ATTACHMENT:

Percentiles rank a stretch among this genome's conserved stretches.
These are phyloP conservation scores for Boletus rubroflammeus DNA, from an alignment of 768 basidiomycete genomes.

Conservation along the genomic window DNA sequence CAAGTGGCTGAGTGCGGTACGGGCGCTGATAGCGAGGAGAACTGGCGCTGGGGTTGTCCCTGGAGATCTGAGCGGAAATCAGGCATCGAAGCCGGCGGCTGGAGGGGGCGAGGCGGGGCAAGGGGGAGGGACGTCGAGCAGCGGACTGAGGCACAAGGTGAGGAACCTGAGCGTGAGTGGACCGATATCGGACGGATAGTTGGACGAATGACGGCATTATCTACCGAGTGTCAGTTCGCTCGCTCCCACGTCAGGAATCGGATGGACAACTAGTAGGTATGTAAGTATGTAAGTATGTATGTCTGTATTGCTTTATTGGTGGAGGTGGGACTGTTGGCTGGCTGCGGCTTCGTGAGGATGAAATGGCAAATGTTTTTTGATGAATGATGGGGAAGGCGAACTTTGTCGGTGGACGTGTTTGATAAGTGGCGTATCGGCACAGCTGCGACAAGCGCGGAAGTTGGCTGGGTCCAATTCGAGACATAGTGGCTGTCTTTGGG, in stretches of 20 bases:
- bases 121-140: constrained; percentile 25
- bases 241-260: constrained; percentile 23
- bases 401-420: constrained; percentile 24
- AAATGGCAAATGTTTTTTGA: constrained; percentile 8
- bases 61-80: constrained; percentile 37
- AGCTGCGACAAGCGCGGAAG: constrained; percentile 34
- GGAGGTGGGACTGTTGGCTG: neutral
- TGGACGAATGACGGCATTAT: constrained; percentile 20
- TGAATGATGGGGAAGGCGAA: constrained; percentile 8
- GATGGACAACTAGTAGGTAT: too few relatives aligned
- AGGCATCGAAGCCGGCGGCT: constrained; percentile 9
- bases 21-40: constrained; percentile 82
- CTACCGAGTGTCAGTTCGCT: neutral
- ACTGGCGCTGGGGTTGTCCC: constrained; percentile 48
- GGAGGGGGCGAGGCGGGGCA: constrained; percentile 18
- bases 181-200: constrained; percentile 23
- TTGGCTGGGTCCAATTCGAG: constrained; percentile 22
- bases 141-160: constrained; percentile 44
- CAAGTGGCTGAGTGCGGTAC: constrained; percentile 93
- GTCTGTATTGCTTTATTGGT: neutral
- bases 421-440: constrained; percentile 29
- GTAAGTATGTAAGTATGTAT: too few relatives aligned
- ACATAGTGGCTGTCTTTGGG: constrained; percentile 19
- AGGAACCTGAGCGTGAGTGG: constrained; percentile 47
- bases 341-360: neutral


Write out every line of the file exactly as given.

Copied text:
Percentiles rank a stretch among this genome's conserved stretches.
These are phyloP conservation scores for Boletus rubroflammeus DNA, from an alignment of 768 basidiomycete genomes.

Conservation along the genomic window DNA sequence CAAGTGGCTGAGTGCGGTACGGGCGCTGATAGCGAGGAGAACTGGCGCTGGGGTTGTCCCTGGAGATCTGAGCGGAAATCAGGCATCGAAGCCGGCGGCTGGAGGGGGCGAGGCGGGGCAAGGGGGAGGGACGTCGAGCAGCGGACTGAGGCACAAGGTGAGGAACCTGAGCGTGAGTGGACCGATATCGGACGGATAGTTGGACGAATGACGGCATTATCTACCGAGTGTCAGTTCGCTCGCTCCCACGTCAGGAATCGGATGGACAACTAGTAGGTATGTAAGTATGTAAGTATGTATGTCTGTATTGCTTTATTGGTGGAGGTGGGACTGTTGGCTGGCTGCGGCTTCGTGAGGATGAAATGGCAAATGTTTTTTGATGAATGATGGGGAAGGCGAACTTTGTCGGTGGACGTGTTTGATAAGTGGCGTATCGGCACAGCTGCGACAAGCGCGGAAGTTGGCTGGGTCCAATTCGAGACATAGTGGCTGTCTTTGGG, in stretches of 20 bases:
- bases 121-140: constrained; percentile 25
- bases 241-260: constrained; percentile 23
- bases 401-420: constrained; percentile 24
- AAATGGCAAATGTTTTTTGA: constrained; percentile 8
- bases 61-80: constrained; percentile 37
- AGCTGCGACAAGCGCGGAAG: constrained; percentile 34
- GGAGGTGGGACTGTTGGCTG: neutral
- TGGACGAATGACGGCATTAT: constrained; percentile 20
- TGAATGATGGGGAAGGCGAA: constrained; percentile 8
- GATGGACAACTAGTAGGTAT: too few relatives aligned
- AGGCATCGAAGCCGGCGGCT: constrained; percentile 9
- bases 21-40: constrained; percentile 82
- CTACCGAGTGTCAGTTCGCT: neutral
- ACTGGCGCTGGGGTTGTCCC: constrained; percentile 48
- GGAGGGGGCGAGGCGGGGCA: constrained; percentile 18
- bases 181-200: constrained; percentile 23
- TTGGCTGGGTCCAATTCGAG: constrained; percentile 22
- bases 141-160: constrained; percentile 44
- CAAGTGGCTGAGTGCGGTAC: constrained; percentile 93
- GTCTGTATTGCTTTATTGGT: neutral
- bases 421-440: constrained; percentile 29
- GTAAGTATGTAAGTATGTAT: too few relatives aligned
- ACATAGTGGCTGTCTTTGGG: constrained; percentile 19
- AGGAACCTGAGCGTGAGTGG: constrained; percentile 47
- bases 341-360: neutral